There are still plenty of unadulterated flamenco aspects such as the breakdown on the title track which displays the ubiquitous flamenco styled singing style albeit less Italian prog influenced this time around as well as the flamenco guitar style that is allowed to express itself as the dominant factor. The tracks are a little uneven in how they flow. The first couple of tracks "Una Historia" and "Quiero Contarte" are clearly less prog oriented and almost pure rock whereas the excellent title track takes the band sound into the next logical synthesis of its disparate elements with an interesting mix of staccato guitar, atmospheric mellotron action and proggy time signatures.

The most progressive moment on the album comes from the lengthiest track, the ten and a half minute "Hasta Volver" which goes through various movements and sounds more like the material from the previous album with lengthy bass grooves punctuated by time signature deviations and a return to the Italian symphonic prog sound with the similar classical constructs. The track slinks along at a mid tempo pace and features a mix of the symphonic prog style along with what sounds like a mandolin but probably the flamenco guitar along with a guitar solo and a rather PFM vocal style. The track despite its running time never really deviates from a rather persistent groove and doesn't pick up much steam either as it seems to spin its wheels and leaves a rather unsatisfying result. While a chorus or equivalent section does pop in now and again, the track is actually fairly repetitive.

The finale two tracks "Tiempo Sin Saber" and "Vuelta A La Sombra Y La Luz" focus more on the flamenco grooves and take things into slightly more experiential realms with more creative ideas being implemented and perhaps the best tracks on the album. TRIANA once again delivered lyrics in its native Spanish regarding the changes of the nation and was accompanied by many session musicians to add extra touches however in the end, SOMBRA Y LUZ is very uneven and the tracks don't flow together very well. This signified a downturn in the band's most innovative material but yet would become their most successful album in their native Spain at a time when the public was becoming more familiarized with the progressive rock scene. After this one they would drop most prog and steer into the world of Andalusian pop. There are some great tracks on this one but many are rather generic at this point and the album as a whole is unsatisfying.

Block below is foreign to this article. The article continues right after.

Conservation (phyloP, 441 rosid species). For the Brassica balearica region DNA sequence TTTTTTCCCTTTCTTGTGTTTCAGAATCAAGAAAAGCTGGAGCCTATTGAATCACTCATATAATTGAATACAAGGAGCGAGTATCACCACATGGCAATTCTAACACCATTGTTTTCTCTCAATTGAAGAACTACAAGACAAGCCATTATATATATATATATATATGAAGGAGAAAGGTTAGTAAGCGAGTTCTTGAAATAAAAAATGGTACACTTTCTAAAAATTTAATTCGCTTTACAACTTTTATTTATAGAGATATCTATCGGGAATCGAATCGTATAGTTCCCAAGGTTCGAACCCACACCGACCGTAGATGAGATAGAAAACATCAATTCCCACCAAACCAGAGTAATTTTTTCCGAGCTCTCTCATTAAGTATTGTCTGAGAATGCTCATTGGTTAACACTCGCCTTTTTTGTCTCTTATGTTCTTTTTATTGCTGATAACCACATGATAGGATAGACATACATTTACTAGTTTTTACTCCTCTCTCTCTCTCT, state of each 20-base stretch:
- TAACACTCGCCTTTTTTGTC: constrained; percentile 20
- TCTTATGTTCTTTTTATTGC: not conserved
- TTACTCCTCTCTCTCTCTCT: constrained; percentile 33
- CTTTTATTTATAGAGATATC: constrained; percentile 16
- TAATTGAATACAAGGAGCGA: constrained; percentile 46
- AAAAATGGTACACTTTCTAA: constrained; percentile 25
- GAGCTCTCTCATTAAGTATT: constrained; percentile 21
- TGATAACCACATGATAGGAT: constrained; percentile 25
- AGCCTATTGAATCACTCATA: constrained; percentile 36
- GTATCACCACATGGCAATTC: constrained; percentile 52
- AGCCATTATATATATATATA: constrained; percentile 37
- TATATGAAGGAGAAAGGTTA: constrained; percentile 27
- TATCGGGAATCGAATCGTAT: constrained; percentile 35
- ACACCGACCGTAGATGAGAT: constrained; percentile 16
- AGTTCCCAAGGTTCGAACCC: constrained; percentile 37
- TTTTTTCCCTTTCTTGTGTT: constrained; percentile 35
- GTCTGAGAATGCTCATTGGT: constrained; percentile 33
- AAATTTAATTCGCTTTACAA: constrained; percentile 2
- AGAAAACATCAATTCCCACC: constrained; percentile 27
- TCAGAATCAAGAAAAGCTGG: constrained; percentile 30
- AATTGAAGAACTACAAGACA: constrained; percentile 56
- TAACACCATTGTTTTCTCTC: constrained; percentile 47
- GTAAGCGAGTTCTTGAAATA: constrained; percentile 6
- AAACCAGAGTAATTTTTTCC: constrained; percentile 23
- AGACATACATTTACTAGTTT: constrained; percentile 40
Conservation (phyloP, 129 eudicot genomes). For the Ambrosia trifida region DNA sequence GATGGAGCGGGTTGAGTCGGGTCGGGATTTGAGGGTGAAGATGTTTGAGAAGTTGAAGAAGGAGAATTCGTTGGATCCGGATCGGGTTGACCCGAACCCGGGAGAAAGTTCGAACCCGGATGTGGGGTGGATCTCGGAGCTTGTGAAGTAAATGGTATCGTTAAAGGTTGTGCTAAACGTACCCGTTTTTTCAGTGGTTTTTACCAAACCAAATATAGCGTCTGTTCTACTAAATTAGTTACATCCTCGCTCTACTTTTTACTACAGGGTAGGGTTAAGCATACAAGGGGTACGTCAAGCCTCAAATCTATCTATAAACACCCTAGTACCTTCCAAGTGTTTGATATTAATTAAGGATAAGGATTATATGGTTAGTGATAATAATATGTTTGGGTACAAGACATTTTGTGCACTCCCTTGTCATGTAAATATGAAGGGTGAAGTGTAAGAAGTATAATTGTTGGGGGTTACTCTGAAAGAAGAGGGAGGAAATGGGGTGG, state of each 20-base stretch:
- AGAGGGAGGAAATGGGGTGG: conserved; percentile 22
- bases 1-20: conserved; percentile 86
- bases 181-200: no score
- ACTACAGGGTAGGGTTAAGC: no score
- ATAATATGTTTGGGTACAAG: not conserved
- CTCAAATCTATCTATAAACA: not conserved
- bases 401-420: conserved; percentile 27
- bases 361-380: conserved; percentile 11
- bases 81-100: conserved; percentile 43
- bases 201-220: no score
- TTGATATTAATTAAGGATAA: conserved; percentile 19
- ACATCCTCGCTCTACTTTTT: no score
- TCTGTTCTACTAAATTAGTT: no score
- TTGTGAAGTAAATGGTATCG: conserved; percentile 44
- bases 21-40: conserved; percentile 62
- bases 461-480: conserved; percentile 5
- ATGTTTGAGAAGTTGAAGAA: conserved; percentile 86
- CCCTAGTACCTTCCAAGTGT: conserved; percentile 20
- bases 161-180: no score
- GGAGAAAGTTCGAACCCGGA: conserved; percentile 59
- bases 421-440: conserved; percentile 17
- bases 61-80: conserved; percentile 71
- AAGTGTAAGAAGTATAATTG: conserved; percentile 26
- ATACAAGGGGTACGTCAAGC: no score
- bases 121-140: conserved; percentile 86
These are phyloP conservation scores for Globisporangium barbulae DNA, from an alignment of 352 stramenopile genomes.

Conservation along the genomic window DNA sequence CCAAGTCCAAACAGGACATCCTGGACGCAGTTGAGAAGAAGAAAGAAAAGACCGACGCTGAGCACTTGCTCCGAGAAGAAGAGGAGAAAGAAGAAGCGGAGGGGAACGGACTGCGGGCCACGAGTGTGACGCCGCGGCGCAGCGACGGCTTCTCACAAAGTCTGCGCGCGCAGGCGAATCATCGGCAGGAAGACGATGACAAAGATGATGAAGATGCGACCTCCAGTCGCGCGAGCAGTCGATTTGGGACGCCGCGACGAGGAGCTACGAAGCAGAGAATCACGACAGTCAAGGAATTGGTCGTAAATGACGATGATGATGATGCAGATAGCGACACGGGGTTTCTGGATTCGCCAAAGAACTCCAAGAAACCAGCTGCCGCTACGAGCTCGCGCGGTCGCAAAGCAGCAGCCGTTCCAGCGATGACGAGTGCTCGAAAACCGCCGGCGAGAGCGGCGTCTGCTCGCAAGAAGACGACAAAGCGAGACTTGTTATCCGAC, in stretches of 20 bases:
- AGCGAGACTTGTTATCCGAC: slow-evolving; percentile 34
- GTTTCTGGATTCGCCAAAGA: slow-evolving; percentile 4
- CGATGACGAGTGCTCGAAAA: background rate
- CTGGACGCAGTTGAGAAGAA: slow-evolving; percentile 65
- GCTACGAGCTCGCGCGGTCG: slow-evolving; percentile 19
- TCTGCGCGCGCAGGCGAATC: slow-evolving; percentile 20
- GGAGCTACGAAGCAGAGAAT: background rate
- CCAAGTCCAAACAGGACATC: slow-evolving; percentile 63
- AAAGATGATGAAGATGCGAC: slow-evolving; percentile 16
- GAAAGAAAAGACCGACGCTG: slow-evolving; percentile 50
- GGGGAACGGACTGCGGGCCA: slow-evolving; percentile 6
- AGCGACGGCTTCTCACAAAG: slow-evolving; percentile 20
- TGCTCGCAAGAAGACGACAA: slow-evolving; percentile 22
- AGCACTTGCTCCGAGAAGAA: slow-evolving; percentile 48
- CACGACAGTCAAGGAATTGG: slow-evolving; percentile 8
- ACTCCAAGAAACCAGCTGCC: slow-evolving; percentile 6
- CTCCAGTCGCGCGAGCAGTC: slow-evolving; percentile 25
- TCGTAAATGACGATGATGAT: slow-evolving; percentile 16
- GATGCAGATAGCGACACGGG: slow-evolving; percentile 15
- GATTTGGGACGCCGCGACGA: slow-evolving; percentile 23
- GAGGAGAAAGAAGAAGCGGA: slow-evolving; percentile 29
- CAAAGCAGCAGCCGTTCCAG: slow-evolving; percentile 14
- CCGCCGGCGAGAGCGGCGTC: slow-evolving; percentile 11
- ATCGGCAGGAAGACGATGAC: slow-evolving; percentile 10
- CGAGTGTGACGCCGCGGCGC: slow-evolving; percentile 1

Hijos Del Agobio by TRIANA album cover Studio Album, 1977
3.96 | 102 ratings

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Hijos Del Agobio
Triana Symphonic Prog

Review by siLLy puPPy
Collaborator PSIKE, JR/F/Canterbury & Eclectic Teams

4 stars TRIANA (named after a neighborhood in their native Seville, Spain) formed in 1974, just a year before the dictatorship would finally end of the long reign of Franco whose death in 1975 would officially begin the transition of Spain into a more liberal democracy. While the progressive rock scene was rather limited due to the oppressive climate, a few bands including TRIANA managed to record albums before the transition begin. After the eponymous debut album (better known as "El Patio") was released to critical acclaim the band didn't really see much success in terms of commercial exposure but yet over time the album has become an undisputed classic of Spanish prog. The band was amongst the first to take the Italian symphonic prog sound and add their homegrown flamenco roots to the mix and in the process created a unique sound penned Andalusian rock however i prefer to call it Andalusian symphonic prog since the rock crossover had begun way back in the 60s.

Soon after the release of the debut the band would experience the turn of events that would transform the entire nation but not without the pains of sudden change thrust upon everyone. The second album HIJOS DE AGOBIO (Sons of Stress) was recorded throughout the turbulent year of 1976, a critical time in the history of modern Spain when the political themes resulted in a time when true liberty and artistic freedom were finally allowed their day in the sun. The album title reflects the events that were experienced during these times and reflected in the Spanish language lyrics on the album which was released in February 1977. The prog scene had finally taken off in Spain as the Iberian nation was playing catch up with its European neighbors and suddenly many bands were jumping on the bandwagon. It was a time of hope for the future as well as a realization of what has been lost or prolonged in the past and HIJOS DEL AGOBIO reflects this melancholy as the album exudes a melancholy as if a dark shadow still lingered above.